The idea, which Times Higher Education understands is likely to be explored in the upcoming White Paper on higher education reforms, would remove students who do not take out state-funded loans from an institution’s cap on numbers.
Currently, about 14 per cent of home students do not take out a fee loan. But if they are undergraduates taking a first degree, they still count towards the limit on numbers for universities, which is imposed to ensure that public spending is controlled.
However, with ministers keen for ways to allow universities to expand without additional costs to the Treasury, it is understood that the White Paper may be used to float the idea of removing self-funding students from the cap.
This group of students may include not only those with families rich enough to pay annual tuition fees of up to £9,000, but also those who receive sponsorship from companies, charities or community organisations.
But the proposal could still spark discomfort in the coalition government and beyond, given that it might lead to accusations that universities will have an incentive to recruit students based on their ability to pay.
As a result, the government seems likely to ask in the White Paper for the sector to come up with suggestions over how fairness could be safeguarded.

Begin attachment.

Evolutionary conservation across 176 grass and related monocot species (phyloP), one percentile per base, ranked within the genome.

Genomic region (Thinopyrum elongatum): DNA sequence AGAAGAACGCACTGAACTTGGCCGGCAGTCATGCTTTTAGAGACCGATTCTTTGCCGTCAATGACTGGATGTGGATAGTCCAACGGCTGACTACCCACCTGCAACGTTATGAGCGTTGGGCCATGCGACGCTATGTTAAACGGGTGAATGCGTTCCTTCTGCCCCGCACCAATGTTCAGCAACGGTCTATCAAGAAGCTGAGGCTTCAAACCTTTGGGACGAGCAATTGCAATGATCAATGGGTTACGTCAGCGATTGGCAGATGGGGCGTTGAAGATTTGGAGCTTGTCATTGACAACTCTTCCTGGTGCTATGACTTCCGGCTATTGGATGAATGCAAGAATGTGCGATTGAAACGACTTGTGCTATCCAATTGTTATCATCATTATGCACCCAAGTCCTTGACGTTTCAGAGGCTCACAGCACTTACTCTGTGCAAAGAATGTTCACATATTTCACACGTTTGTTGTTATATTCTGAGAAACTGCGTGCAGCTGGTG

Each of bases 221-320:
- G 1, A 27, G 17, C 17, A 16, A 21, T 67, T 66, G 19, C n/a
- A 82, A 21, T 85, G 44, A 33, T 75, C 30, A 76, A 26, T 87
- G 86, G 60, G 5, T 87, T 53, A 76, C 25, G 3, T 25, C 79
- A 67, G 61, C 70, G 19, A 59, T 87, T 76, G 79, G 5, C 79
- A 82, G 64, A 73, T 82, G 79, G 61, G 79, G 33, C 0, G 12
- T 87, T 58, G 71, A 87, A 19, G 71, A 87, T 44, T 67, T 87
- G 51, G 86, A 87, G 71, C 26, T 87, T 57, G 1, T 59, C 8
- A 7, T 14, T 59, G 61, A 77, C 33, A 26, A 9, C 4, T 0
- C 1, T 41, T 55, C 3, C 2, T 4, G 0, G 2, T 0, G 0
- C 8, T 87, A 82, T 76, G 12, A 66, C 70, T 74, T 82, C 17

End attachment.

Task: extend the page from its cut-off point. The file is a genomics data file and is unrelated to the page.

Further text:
Ministers have repeatedly referred to their desire to let universities – and alternative providers – recruit more home undergraduates if that growth does not cost the taxpayer money.
The “off-quota” proposal was raised by David Willetts, the universities and science minister, in a speech to Universities UK’s spring conference earlier this year.
He asked how it could be achieved in a “needs-blind” and “socially progressive” way, although the precise detail of what he was referring to was not mentioned.
Vince Cable, the business secretary, also raised the issue in his address to the Higher Education Funding Council for England last month.